One in four women have a miscarriage….its common, so why make a big deal about it? Because just because it is a high statistic does not make a person’s miscarriage easy. Coming from a woman who has had brain surgery and lived with chronic pain since, I can honestly say my miscarriage was one of the most difficult things I have faced. Nothing will ever compare to brain surgery or chronic pain but only a woman who has had a miscarriage can understand the pain and loss that is felt.
I was pregnant in January, 2011. I was about seven weeks pregnant when the doctor wanted to do an ultrasound. I will never forget sitting in that chair for at least fifteen minutes while the radiologist said nothing. I knew something was wrong. I asked her: “What do you see??” She told me I would have to wait to talk to the doctor. Twenty minutes later I was told there was no fetus in the sac. I was not going to have the baby I so longed for. I had a D&C February 2nd, 2011. It was such an awful day, there is nothing that could have made me smile. Especially the stuffed bear I was given in memory of the son I had lost. The doctor who performed my D&C said to me following the procedure: “The next time I see you will be for a good reason.” I ignored her and just laid with my tears on silence. I went into a pretty bad depression following this and I never thought I would be okay again.
Months passed and I got better emotionally. I went back to eating healthy, exercising, and practicing yoga and meditation. About six months later I was sitting in my regular yoga class and the instructor (whom I am very close to me) said: “How are you feeling Jessica?” Out of no where I said: “Pregnant. I have to go.” I had no symptoms of pregnancy and my periods were irregular so I have no idea how I knew. I drove straight to the local drug store and bought a pregnancy test. Two lines: pregnant. I spent the entire pregnancy in fear that something would go wrong. I was scared every second of every day. To say I did not enjoy my pregnancy is an understatement. My daughter, Kayci was born February 2nd, 2012. One year to the day we lost our son. The same doctor who performed my D&C delivered my daughter.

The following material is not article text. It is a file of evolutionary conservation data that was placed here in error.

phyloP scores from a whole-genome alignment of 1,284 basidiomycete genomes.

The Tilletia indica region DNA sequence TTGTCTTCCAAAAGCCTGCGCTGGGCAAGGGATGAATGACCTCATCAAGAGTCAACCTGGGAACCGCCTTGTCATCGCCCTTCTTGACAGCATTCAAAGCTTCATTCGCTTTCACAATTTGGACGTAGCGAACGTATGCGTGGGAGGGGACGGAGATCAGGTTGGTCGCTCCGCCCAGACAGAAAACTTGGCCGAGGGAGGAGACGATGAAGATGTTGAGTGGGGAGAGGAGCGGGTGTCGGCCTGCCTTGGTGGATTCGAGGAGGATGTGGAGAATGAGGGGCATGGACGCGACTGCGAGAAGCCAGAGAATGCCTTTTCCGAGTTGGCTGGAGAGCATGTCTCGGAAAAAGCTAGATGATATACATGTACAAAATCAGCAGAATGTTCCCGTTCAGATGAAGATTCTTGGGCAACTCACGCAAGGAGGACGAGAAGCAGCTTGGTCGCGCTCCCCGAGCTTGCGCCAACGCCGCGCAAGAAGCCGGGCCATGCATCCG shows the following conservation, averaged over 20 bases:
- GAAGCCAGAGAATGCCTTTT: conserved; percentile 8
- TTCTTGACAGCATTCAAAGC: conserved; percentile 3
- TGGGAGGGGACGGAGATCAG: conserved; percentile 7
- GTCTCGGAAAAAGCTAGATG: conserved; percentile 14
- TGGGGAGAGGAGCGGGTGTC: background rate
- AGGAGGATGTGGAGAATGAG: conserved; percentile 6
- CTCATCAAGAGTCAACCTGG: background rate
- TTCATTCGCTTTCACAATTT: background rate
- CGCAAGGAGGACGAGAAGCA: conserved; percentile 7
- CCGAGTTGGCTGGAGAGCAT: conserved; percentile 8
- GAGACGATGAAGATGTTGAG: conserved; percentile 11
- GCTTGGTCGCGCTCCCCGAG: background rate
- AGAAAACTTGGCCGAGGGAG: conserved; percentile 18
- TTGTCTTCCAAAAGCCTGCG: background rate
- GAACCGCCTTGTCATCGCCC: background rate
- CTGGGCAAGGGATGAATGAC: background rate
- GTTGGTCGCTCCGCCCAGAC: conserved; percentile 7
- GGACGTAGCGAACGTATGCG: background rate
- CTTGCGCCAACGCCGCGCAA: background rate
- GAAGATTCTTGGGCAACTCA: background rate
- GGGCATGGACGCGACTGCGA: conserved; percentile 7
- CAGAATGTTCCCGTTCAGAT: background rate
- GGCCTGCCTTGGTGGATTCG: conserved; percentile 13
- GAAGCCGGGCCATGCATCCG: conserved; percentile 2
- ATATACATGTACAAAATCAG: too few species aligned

If I had not miscarried February 2nd, 2011, my daughter would never have been here. I never truly believed everything happens for a reason until this happened. My daughter now plays with the stuffed animal I was given in memory of the son I lost. My husband once said: “Her older brother was looking out for her.” Who knows, but it is something to think about.
I have miscarried since Kayci was born. June 7th, 2013: my 32nd birthday. I was devastated. However, I could not lay around crying all day and asking God: why?? I have a daughter to take care of. I will be honest, this miscarriage was easier. It made me cherish my daughter even more that’s for sure. Having go through what I went through in February, 2011 and then giving birth one year later to the date gives me much hope that everything does happen for a reason. Who knows when I will have my second child but I will.
Yes, one in four women have a miscarriage. Yes, they are common. Yes, we grow stronger. Yes, things happen for a reason. However, there is a lot of tragedy that happens that is common. It does not make it any easier. Take today to give someone a hug that you know who has miscarried. I met a woman in the park today that has had four miscarriages. Not only that but she was pregnant with twins and one survived and one did not. I gave this stranger a hug and told her my story. She thanked me and smiled as she ran after her little toddler. Most of us know at least one person who has miscarried, today is the day to reach out to her. I don’t care if it is common or not, it is beyond painful.